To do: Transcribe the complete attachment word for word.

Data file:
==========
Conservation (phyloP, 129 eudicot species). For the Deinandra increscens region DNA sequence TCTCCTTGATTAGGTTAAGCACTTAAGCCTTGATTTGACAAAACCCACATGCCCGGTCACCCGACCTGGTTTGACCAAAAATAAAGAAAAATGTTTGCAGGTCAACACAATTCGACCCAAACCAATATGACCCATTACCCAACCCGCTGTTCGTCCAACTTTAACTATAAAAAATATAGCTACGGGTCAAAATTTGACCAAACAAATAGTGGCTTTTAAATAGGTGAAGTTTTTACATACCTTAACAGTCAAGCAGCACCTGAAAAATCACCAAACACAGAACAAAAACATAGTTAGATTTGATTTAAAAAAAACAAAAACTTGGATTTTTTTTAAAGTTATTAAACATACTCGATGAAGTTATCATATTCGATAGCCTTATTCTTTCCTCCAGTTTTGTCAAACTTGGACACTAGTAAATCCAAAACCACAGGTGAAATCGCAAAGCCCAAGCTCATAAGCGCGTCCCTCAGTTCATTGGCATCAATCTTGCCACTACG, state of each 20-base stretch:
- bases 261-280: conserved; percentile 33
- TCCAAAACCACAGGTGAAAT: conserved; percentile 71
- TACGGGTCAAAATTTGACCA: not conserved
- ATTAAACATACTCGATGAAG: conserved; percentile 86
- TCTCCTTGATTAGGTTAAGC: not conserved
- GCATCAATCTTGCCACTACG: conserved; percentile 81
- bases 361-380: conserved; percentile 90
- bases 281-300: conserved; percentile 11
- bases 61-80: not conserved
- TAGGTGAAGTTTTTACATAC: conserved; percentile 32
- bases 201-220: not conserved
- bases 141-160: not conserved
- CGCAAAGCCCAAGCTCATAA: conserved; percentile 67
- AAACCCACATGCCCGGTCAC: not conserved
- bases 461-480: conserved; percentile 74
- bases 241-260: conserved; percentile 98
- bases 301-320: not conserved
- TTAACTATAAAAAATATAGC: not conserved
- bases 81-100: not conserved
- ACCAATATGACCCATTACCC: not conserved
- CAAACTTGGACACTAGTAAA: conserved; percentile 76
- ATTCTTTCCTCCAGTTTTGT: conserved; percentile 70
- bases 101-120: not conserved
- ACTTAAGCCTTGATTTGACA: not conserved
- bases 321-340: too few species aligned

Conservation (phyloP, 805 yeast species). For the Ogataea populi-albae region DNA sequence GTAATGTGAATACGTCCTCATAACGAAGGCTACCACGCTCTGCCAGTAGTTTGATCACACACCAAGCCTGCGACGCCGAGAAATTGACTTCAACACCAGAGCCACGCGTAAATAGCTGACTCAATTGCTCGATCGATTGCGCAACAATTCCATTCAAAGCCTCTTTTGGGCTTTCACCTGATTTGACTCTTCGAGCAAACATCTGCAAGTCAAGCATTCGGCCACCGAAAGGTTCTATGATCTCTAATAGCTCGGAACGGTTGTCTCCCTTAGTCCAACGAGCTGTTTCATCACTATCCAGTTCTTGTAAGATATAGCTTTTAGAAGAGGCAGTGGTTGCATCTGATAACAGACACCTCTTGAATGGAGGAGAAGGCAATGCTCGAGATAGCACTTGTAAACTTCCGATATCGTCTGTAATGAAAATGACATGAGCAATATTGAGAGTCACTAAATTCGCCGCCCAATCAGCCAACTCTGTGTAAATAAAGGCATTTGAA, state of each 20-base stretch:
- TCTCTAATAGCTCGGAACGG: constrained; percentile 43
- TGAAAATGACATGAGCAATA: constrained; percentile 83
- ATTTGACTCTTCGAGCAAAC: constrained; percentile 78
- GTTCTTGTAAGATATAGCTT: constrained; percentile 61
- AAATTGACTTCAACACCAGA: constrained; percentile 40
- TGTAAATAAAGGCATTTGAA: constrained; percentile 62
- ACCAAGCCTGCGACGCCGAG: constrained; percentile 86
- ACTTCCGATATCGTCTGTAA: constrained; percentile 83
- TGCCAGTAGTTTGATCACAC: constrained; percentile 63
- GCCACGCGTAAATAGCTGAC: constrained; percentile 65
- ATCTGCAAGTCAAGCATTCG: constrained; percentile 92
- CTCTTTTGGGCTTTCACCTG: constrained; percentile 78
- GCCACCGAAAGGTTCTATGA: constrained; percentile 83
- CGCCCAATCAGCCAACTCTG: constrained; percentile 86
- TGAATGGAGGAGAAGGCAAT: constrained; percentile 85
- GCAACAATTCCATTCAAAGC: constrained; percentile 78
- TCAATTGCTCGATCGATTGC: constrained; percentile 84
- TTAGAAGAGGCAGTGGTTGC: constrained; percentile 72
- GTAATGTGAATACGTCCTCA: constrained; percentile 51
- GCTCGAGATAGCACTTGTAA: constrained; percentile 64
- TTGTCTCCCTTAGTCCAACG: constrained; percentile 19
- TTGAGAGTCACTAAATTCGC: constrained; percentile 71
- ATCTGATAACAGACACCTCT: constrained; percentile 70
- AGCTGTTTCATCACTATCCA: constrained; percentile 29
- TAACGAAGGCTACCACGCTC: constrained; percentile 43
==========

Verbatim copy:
Conservation (phyloP, 129 eudicot species). For the Deinandra increscens region DNA sequence TCTCCTTGATTAGGTTAAGCACTTAAGCCTTGATTTGACAAAACCCACATGCCCGGTCACCCGACCTGGTTTGACCAAAAATAAAGAAAAATGTTTGCAGGTCAACACAATTCGACCCAAACCAATATGACCCATTACCCAACCCGCTGTTCGTCCAACTTTAACTATAAAAAATATAGCTACGGGTCAAAATTTGACCAAACAAATAGTGGCTTTTAAATAGGTGAAGTTTTTACATACCTTAACAGTCAAGCAGCACCTGAAAAATCACCAAACACAGAACAAAAACATAGTTAGATTTGATTTAAAAAAAACAAAAACTTGGATTTTTTTTAAAGTTATTAAACATACTCGATGAAGTTATCATATTCGATAGCCTTATTCTTTCCTCCAGTTTTGTCAAACTTGGACACTAGTAAATCCAAAACCACAGGTGAAATCGCAAAGCCCAAGCTCATAAGCGCGTCCCTCAGTTCATTGGCATCAATCTTGCCACTACG, state of each 20-base stretch:
- bases 261-280: conserved; percentile 33
- TCCAAAACCACAGGTGAAAT: conserved; percentile 71
- TACGGGTCAAAATTTGACCA: not conserved
- ATTAAACATACTCGATGAAG: conserved; percentile 86
- TCTCCTTGATTAGGTTAAGC: not conserved
- GCATCAATCTTGCCACTACG: conserved; percentile 81
- bases 361-380: conserved; percentile 90
- bases 281-300: conserved; percentile 11
- bases 61-80: not conserved
- TAGGTGAAGTTTTTACATAC: conserved; percentile 32
- bases 201-220: not conserved
- bases 141-160: not conserved
- CGCAAAGCCCAAGCTCATAA: conserved; percentile 67
- AAACCCACATGCCCGGTCAC: not conserved
- bases 461-480: conserved; percentile 74
- bases 241-260: conserved; percentile 98
- bases 301-320: not conserved
- TTAACTATAAAAAATATAGC: not conserved
- bases 81-100: not conserved
- ACCAATATGACCCATTACCC: not conserved
- CAAACTTGGACACTAGTAAA: conserved; percentile 76
- ATTCTTTCCTCCAGTTTTGT: conserved; percentile 70
- bases 101-120: not conserved
- ACTTAAGCCTTGATTTGACA: not conserved
- bases 321-340: too few species aligned

Conservation (phyloP, 805 yeast species). For the Ogataea populi-albae region DNA sequence GTAATGTGAATACGTCCTCATAACGAAGGCTACCACGCTCTGCCAGTAGTTTGATCACACACCAAGCCTGCGACGCCGAGAAATTGACTTCAACACCAGAGCCACGCGTAAATAGCTGACTCAATTGCTCGATCGATTGCGCAACAATTCCATTCAAAGCCTCTTTTGGGCTTTCACCTGATTTGACTCTTCGAGCAAACATCTGCAAGTCAAGCATTCGGCCACCGAAAGGTTCTATGATCTCTAATAGCTCGGAACGGTTGTCTCCCTTAGTCCAACGAGCTGTTTCATCACTATCCAGTTCTTGTAAGATATAGCTTTTAGAAGAGGCAGTGGTTGCATCTGATAACAGACACCTCTTGAATGGAGGAGAAGGCAATGCTCGAGATAGCACTTGTAAACTTCCGATATCGTCTGTAATGAAAATGACATGAGCAATATTGAGAGTCACTAAATTCGCCGCCCAATCAGCCAACTCTGTGTAAATAAAGGCATTTGAA, state of each 20-base stretch:
- TCTCTAATAGCTCGGAACGG: constrained; percentile 43
- TGAAAATGACATGAGCAATA: constrained; percentile 83
- ATTTGACTCTTCGAGCAAAC: constrained; percentile 78
- GTTCTTGTAAGATATAGCTT: constrained; percentile 61
- AAATTGACTTCAACACCAGA: constrained; percentile 40
- TGTAAATAAAGGCATTTGAA: constrained; percentile 62
- ACCAAGCCTGCGACGCCGAG: constrained; percentile 86
- ACTTCCGATATCGTCTGTAA: constrained; percentile 83
- TGCCAGTAGTTTGATCACAC: constrained; percentile 63
- GCCACGCGTAAATAGCTGAC: constrained; percentile 65
- ATCTGCAAGTCAAGCATTCG: constrained; percentile 92
- CTCTTTTGGGCTTTCACCTG: constrained; percentile 78
- GCCACCGAAAGGTTCTATGA: constrained; percentile 83
- CGCCCAATCAGCCAACTCTG: constrained; percentile 86
- TGAATGGAGGAGAAGGCAAT: constrained; percentile 85
- GCAACAATTCCATTCAAAGC: constrained; percentile 78
- TCAATTGCTCGATCGATTGC: constrained; percentile 84
- TTAGAAGAGGCAGTGGTTGC: constrained; percentile 72
- GTAATGTGAATACGTCCTCA: constrained; percentile 51
- GCTCGAGATAGCACTTGTAA: constrained; percentile 64
- TTGTCTCCCTTAGTCCAACG: constrained; percentile 19
- TTGAGAGTCACTAAATTCGC: constrained; percentile 71
- ATCTGATAACAGACACCTCT: constrained; percentile 70
- AGCTGTTTCATCACTATCCA: constrained; percentile 29
- TAACGAAGGCTACCACGCTC: constrained; percentile 43